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My Internet connection seems slow,
is there anything I can do?
There are many things that contribute to the speed of your
connection. It is important to note that the connection speed
reported by your computer may not accurately reflect throughput.
Throughput refers to the download speed (your computer
receiving data from the Internet). The connection speed reported
by your computer usually refers to the upload speed
(your computer delivering data to the Internet).
Most of the issues involving speed are hardware related,
and one major source of connection speed difficulty is the
phone lines through which the data must travel. Today's modem
standards claim of 56k is a bit deceptive. Telephone modems
have a maximum line rate of only 33.6Kbps. The modem is truly
only communicating at a maximum of 33.6K and using data compression
to mimic a potential maximum of 56K. Data compression
is a very picky processes, requiring optimal line quality
in order to approach the top speed supported by your modem.
When you first dial in to CedarNet, your modem attempts to
negotiate a clear link at its highest speed with a CedarNet
modem. Both modems will back down the speed step by
step until clear connection is made. Interference can occur
at many points along the way, depending on the phone line
conditions from your modem to ours (i.e. line noise, signal
strength, clarity, etc.).Unfortunately, this is often an uncontrollable
obstacle for the customer.
Here are a few things you can control that
may improve your connection speeds:
- In April of 2003, Microsoft
has put out an upgrade for Windows 95/98 that is reported
to fix some speed problems!
- Many modems are sold with old drivers! Check with the
maufacturer's site to obtain the most current drivers for
your modem, or try locating your modem's divers here.
- You can try connecting your computer to a different phone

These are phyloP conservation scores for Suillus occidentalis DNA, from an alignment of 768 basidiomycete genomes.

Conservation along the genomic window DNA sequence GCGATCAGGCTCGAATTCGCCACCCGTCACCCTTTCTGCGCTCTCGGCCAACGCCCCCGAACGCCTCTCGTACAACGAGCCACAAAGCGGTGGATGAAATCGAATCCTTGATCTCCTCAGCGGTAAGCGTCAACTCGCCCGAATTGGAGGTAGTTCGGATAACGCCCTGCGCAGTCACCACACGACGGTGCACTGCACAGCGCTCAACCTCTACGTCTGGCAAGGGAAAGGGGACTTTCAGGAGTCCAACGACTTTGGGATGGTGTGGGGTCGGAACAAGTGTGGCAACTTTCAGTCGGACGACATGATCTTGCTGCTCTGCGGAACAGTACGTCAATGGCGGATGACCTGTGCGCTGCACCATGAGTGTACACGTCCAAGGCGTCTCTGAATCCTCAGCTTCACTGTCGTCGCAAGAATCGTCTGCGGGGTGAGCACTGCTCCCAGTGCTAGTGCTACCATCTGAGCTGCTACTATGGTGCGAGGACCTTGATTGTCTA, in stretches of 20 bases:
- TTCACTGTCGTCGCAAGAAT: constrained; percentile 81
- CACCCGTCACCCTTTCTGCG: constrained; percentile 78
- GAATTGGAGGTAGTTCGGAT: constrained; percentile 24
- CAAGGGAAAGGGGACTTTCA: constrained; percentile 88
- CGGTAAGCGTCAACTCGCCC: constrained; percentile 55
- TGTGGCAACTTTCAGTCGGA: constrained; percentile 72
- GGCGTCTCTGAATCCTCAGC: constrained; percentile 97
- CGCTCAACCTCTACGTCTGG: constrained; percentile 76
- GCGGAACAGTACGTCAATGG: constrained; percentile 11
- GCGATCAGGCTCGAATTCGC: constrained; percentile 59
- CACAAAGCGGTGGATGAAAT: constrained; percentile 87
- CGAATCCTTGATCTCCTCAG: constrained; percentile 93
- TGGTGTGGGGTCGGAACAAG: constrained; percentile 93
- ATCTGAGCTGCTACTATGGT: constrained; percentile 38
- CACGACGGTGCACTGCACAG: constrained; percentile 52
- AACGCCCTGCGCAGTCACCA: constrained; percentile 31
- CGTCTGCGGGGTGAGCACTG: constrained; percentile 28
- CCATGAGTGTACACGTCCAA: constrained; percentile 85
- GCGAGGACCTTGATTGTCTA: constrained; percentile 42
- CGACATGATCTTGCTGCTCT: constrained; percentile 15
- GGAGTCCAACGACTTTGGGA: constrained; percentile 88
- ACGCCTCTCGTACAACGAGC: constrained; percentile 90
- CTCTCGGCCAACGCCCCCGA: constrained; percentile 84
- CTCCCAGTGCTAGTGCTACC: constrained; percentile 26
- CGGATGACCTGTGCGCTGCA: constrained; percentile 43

jack within your home, in case it is the wiring of one particular
wall jack at fault.
- You can try a different, shorter cord between your computer
and the wall jack in case that cord is somehow damaged or
defective. A long cord may work great for voice connections
(i.e. talking on the tlelephone), but cause too much interference
for a decent data connection (i.e. dialing up to CedarNet).
- If you currently are connecting at lower than 28800 kbps,
you should have your phone lines inspected/replaced as necessary
in order to reach optimum speeds. You can call the phone
company and ask them to test your lines, but be careful
that you know when they start charging you.
- Sometimes other devices attached to the same phone line
can cause interruptions or noise interference bad enough
to interfere or cause complete failure of the connection.
You can try removing these extra telephonic devices (phones,
fax machines, caller id units, answering machines...) from
the line entirely and by process of elimination determine
if one of those devices could be the cause of the problems.
- If you have call waiting, and are getting disconnected,
you may want to disable that in your dialing software. You
cannot expect call waiting to beep through and interrupt
the online session... sometimes it will interrupt your sesssion,
sometimes not. If call waiting does interrupt the online
session, it will usually NOT ring the telephone.
Other possible contributers to poor connections include:
- poor weather: electrical storms, winter cold-snaps, etc.
- a line splitter on the phone cord you use to connect you
computer to the wall jack
- interference from other electronic devices, like shortwave
radios, CBs, satellite dish
- high "traffic" on the phone lines
- high "traffic" on CedarNet's server
- high "traffic" on the computer you are trying to reach
(i.e. host for a given website)
- number and quality of "hops" between your home your server
- number and quality of "hops" between your server and the
looking for your organization's webpage to be hosted or linked with us.